The Spanish Colonial Settlement Landscapes of New Mexico, 1598-1680

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The Spanish Colonial Settlement Landscapes of New Mexico, 1598-1680. By Elinore M. Barrett. (Albuquerque, NM: University of New Mexico Press, 2012. Pp. xvi, 280. $49.95.)

In this concise interdisciplinary study, the author provides a thorough treatment of New Mexico's Spanish settlement landscape prior to the Pueblo Revolt of 1680. Building on her prior work, Conquest and Catastrophe [2004], which examines Rio Grande Pueblo settlement patterns in the same era, Elinore M. Barrett argues, "The Spanish conquest and occupation" of New Mexico from 1598 to 1680 "transformed the human and natural landscapes" by introducing new forms of governance, resource use, and technologies (161). Offering a narrative in contrast to the conventional picture of European settlement patterns in colonial North America, Barrett maintains that "the scattered rural landholdings of the colonists, rather than towns or villages," typified New Mexico's "Spanish settlement landscape" (162). Although this book suffers from organizational weaknesses and fragmentary historical documentation that impedes analysis, it is a well-researched synthesis of Spanish settlement--with extensive tables and maps--that is useful to geographers, historians, archaeologists, and genealogists.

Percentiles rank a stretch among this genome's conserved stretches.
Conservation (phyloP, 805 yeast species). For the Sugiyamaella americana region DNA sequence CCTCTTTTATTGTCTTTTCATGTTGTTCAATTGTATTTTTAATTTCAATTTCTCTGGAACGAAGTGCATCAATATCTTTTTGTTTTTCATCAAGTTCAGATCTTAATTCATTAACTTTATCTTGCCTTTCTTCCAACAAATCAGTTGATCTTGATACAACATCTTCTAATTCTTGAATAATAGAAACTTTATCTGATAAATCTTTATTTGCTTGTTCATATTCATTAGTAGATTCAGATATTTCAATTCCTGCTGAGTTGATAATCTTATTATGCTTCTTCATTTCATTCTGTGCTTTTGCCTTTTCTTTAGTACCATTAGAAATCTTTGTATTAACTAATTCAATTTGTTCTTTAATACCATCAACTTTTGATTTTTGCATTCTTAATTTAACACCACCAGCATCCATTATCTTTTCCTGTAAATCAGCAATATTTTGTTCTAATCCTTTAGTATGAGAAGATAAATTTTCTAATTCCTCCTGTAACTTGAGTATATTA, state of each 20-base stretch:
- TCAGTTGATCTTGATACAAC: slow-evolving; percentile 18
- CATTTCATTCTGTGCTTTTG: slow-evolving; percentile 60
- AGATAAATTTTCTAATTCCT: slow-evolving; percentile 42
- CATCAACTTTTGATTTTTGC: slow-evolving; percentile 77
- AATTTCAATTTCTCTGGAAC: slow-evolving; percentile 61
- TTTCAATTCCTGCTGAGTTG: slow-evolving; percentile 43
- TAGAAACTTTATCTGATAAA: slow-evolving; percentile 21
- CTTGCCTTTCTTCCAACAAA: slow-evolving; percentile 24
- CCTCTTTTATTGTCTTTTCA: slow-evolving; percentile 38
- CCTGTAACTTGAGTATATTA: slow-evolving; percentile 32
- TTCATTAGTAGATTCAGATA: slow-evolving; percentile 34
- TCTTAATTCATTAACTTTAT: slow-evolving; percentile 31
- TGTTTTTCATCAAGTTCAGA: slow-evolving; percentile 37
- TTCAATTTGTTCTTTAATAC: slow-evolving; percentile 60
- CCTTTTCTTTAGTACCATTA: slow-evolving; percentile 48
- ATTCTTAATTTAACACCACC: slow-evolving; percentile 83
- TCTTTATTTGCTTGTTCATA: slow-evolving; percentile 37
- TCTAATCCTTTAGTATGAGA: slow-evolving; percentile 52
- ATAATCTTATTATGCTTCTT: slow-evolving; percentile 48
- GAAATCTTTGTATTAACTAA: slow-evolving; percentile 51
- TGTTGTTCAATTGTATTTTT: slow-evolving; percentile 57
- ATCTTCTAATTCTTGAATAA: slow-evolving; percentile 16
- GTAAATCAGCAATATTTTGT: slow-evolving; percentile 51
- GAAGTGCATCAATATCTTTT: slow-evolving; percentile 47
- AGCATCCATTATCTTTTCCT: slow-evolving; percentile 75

Barrett's eighteen-chapter study is divided into three uneven sections. Part 1, "The Context of Settlement," provides an overview of New Mexico's natural, Pueblo, and Spanish cultural landscapes. Barrett argues that in the seventeenth century, like today, drought was a more significant factor than cold in reducing agricultural productivity and influencing Spanish settlement patterns. After highlighting the major crops and products Pueblos produced for subsistence and trade, the book's organizational structure begins to break down. Chapter 4, "The Spanish Institutional Landscape," might have comprised an entire section. …